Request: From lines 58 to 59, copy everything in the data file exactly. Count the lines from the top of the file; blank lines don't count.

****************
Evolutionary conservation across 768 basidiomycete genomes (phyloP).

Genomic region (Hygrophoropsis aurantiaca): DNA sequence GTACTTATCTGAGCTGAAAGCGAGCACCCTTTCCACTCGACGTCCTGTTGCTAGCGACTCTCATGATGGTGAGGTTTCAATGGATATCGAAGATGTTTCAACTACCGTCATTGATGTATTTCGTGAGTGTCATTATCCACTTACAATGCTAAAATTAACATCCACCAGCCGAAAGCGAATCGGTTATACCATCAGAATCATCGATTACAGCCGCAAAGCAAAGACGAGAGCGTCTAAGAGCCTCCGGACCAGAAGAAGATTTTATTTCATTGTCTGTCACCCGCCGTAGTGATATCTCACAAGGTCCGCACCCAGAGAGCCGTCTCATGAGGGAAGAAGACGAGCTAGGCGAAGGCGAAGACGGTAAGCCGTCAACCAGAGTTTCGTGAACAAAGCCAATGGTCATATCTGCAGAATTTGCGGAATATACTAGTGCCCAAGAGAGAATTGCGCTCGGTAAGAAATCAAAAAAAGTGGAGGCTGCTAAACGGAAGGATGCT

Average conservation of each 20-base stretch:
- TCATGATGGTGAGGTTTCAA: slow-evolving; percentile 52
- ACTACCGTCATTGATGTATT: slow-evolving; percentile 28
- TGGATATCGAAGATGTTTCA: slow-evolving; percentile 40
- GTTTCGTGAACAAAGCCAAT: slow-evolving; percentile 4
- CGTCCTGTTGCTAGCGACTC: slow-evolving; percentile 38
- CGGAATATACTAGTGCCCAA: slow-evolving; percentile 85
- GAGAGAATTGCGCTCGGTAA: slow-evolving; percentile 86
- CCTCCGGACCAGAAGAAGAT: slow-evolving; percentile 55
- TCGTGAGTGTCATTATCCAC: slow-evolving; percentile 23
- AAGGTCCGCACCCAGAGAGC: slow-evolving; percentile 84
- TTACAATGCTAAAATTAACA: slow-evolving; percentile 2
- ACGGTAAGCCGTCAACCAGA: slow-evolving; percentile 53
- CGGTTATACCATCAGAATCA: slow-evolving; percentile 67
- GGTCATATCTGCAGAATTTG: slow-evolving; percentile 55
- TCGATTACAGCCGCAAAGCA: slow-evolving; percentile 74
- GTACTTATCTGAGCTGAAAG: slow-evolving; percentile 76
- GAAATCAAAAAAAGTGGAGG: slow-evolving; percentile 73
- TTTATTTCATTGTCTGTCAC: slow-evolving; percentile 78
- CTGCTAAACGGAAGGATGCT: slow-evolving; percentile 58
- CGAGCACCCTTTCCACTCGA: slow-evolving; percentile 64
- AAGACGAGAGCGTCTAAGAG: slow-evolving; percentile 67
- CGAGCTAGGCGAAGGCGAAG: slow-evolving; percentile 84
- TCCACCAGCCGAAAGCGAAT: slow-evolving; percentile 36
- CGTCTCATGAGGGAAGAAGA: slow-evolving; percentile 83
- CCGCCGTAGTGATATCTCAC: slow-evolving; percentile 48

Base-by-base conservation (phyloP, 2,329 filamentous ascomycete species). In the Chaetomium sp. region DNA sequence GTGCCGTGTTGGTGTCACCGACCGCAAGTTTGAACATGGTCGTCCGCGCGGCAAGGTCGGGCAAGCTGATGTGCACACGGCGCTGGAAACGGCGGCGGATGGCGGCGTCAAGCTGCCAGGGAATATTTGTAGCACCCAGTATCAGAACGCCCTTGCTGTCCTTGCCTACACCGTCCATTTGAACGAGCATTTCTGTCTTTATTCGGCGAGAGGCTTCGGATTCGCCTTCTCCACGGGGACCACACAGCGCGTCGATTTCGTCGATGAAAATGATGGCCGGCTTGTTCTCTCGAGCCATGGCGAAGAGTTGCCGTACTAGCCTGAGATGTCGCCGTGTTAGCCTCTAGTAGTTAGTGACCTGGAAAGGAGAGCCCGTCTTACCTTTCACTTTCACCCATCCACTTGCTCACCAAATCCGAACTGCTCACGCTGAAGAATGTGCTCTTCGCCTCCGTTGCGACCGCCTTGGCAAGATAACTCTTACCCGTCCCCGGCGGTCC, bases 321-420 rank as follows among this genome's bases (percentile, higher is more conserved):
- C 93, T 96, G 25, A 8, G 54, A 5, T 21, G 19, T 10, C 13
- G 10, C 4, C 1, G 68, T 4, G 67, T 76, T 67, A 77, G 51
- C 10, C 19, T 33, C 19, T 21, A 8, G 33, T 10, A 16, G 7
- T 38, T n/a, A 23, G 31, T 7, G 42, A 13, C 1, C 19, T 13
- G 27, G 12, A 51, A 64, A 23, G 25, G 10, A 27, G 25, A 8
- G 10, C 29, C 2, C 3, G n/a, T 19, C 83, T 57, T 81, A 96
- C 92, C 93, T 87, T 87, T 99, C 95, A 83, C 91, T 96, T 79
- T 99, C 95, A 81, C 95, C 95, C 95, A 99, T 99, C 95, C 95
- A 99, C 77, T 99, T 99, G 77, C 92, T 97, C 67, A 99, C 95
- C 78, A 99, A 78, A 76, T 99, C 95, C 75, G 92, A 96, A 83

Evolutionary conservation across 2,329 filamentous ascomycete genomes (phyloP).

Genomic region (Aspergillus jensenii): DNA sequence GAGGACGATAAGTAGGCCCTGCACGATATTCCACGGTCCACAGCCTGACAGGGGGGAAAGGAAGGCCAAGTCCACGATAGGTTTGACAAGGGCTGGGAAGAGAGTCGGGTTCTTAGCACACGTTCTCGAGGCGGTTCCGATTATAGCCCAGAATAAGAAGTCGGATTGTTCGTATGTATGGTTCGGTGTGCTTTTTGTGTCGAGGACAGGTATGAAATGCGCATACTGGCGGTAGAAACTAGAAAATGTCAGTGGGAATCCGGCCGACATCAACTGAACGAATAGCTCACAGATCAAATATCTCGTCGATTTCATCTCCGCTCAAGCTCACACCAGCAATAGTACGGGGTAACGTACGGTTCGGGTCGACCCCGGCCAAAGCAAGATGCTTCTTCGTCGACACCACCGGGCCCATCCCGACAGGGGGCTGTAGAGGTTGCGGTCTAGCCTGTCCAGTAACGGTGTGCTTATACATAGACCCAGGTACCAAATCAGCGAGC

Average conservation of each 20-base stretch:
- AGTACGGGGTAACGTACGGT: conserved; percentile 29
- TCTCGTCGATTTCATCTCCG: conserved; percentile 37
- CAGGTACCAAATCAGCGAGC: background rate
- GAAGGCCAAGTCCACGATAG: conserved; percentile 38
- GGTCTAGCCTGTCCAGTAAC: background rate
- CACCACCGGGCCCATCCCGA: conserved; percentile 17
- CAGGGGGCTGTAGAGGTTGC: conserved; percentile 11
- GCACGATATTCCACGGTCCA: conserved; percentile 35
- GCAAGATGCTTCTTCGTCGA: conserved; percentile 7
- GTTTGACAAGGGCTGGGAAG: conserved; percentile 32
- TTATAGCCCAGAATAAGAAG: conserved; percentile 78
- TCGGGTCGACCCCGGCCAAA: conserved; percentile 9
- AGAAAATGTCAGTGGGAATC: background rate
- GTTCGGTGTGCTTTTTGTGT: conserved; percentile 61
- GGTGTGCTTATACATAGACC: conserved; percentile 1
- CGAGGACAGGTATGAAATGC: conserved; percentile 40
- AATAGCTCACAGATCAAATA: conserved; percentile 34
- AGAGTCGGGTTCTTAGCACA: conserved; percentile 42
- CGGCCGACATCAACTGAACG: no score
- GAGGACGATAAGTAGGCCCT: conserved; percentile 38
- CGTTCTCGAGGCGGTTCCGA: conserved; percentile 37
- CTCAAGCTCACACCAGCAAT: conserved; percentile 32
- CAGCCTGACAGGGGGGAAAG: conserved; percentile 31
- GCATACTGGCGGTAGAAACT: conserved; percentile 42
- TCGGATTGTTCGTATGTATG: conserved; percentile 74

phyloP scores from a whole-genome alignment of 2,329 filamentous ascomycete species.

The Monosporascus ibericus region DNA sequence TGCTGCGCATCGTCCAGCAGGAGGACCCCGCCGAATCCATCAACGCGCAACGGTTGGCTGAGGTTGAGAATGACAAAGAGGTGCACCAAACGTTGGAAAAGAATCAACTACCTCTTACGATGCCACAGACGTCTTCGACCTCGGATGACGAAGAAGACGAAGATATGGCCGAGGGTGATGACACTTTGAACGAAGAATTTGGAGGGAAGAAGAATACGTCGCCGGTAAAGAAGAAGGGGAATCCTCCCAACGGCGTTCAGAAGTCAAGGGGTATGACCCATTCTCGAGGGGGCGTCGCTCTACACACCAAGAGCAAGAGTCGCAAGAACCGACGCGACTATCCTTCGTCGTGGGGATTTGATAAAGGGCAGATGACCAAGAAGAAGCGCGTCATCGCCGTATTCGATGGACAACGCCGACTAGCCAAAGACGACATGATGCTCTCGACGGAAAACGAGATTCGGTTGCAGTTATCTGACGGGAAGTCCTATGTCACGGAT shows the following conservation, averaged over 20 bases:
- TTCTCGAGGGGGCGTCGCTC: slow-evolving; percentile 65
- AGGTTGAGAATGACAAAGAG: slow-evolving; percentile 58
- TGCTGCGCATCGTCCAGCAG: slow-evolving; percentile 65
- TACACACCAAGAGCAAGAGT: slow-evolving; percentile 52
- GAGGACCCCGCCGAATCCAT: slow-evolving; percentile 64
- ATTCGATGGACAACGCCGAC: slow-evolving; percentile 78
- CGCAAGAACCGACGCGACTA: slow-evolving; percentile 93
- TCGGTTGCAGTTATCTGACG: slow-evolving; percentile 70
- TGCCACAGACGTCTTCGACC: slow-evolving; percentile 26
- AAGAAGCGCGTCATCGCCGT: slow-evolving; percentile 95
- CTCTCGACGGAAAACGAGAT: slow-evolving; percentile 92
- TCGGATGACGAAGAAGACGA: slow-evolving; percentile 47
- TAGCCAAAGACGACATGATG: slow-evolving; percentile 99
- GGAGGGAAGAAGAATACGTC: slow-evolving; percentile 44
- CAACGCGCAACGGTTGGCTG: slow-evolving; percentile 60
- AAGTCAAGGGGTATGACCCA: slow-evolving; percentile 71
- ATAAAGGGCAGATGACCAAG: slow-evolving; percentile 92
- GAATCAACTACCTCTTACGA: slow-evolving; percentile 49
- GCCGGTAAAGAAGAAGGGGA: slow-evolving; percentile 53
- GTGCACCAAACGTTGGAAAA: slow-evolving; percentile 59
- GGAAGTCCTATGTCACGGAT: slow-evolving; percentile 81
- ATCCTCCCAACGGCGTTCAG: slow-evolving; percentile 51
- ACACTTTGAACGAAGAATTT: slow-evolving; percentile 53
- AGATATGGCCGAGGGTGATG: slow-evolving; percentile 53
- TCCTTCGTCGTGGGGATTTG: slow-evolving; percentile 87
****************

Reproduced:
- CGAGGACAGGTATGAAATGC: conserved; percentile 40
- AATAGCTCACAGATCAAATA: conserved; percentile 34